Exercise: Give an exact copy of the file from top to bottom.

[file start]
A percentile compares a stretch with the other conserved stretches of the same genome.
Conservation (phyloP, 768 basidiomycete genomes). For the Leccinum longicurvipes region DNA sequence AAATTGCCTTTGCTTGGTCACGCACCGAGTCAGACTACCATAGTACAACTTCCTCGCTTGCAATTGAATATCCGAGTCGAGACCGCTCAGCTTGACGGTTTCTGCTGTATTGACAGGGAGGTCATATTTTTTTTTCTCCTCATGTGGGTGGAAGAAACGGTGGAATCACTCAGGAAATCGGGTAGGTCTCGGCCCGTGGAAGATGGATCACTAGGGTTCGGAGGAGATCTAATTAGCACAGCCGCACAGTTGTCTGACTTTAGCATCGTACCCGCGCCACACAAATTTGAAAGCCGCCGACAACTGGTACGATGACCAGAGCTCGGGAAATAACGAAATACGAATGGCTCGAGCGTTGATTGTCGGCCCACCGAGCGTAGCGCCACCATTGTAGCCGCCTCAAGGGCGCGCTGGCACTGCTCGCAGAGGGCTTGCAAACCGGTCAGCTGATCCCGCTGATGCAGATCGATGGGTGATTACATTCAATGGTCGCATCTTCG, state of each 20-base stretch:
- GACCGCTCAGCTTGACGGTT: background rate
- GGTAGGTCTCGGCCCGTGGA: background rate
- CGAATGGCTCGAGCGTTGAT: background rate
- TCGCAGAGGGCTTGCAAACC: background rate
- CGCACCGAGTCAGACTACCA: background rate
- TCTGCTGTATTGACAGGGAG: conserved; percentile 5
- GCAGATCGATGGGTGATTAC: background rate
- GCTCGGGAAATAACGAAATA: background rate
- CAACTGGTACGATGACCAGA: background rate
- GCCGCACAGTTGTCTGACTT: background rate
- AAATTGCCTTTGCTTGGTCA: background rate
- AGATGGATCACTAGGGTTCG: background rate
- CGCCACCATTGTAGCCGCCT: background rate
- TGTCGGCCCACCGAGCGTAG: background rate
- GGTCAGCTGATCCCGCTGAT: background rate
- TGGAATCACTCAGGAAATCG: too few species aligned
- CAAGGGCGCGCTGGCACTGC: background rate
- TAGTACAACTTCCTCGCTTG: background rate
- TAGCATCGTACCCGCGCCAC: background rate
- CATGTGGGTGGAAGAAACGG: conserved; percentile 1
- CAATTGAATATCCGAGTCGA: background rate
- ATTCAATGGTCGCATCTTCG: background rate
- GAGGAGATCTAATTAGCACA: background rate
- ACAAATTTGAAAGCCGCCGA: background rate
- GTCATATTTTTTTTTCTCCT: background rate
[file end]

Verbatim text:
A percentile compares a stretch with the other conserved stretches of the same genome.
Conservation (phyloP, 768 basidiomycete genomes). For the Leccinum longicurvipes region DNA sequence AAATTGCCTTTGCTTGGTCACGCACCGAGTCAGACTACCATAGTACAACTTCCTCGCTTGCAATTGAATATCCGAGTCGAGACCGCTCAGCTTGACGGTTTCTGCTGTATTGACAGGGAGGTCATATTTTTTTTTCTCCTCATGTGGGTGGAAGAAACGGTGGAATCACTCAGGAAATCGGGTAGGTCTCGGCCCGTGGAAGATGGATCACTAGGGTTCGGAGGAGATCTAATTAGCACAGCCGCACAGTTGTCTGACTTTAGCATCGTACCCGCGCCACACAAATTTGAAAGCCGCCGACAACTGGTACGATGACCAGAGCTCGGGAAATAACGAAATACGAATGGCTCGAGCGTTGATTGTCGGCCCACCGAGCGTAGCGCCACCATTGTAGCCGCCTCAAGGGCGCGCTGGCACTGCTCGCAGAGGGCTTGCAAACCGGTCAGCTGATCCCGCTGATGCAGATCGATGGGTGATTACATTCAATGGTCGCATCTTCG, state of each 20-base stretch:
- GACCGCTCAGCTTGACGGTT: background rate
- GGTAGGTCTCGGCCCGTGGA: background rate
- CGAATGGCTCGAGCGTTGAT: background rate
- TCGCAGAGGGCTTGCAAACC: background rate
- CGCACCGAGTCAGACTACCA: background rate
- TCTGCTGTATTGACAGGGAG: conserved; percentile 5
- GCAGATCGATGGGTGATTAC: background rate
- GCTCGGGAAATAACGAAATA: background rate
- CAACTGGTACGATGACCAGA: background rate
- GCCGCACAGTTGTCTGACTT: background rate
- AAATTGCCTTTGCTTGGTCA: background rate
- AGATGGATCACTAGGGTTCG: background rate
- CGCCACCATTGTAGCCGCCT: background rate
- TGTCGGCCCACCGAGCGTAG: background rate
- GGTCAGCTGATCCCGCTGAT: background rate
- TGGAATCACTCAGGAAATCG: too few species aligned
- CAAGGGCGCGCTGGCACTGC: background rate
- TAGTACAACTTCCTCGCTTG: background rate
- TAGCATCGTACCCGCGCCAC: background rate
- CATGTGGGTGGAAGAAACGG: conserved; percentile 1
- CAATTGAATATCCGAGTCGA: background rate
- ATTCAATGGTCGCATCTTCG: background rate
- GAGGAGATCTAATTAGCACA: background rate
- ACAAATTTGAAAGCCGCCGA: background rate
- GTCATATTTTTTTTTCTCCT: background rate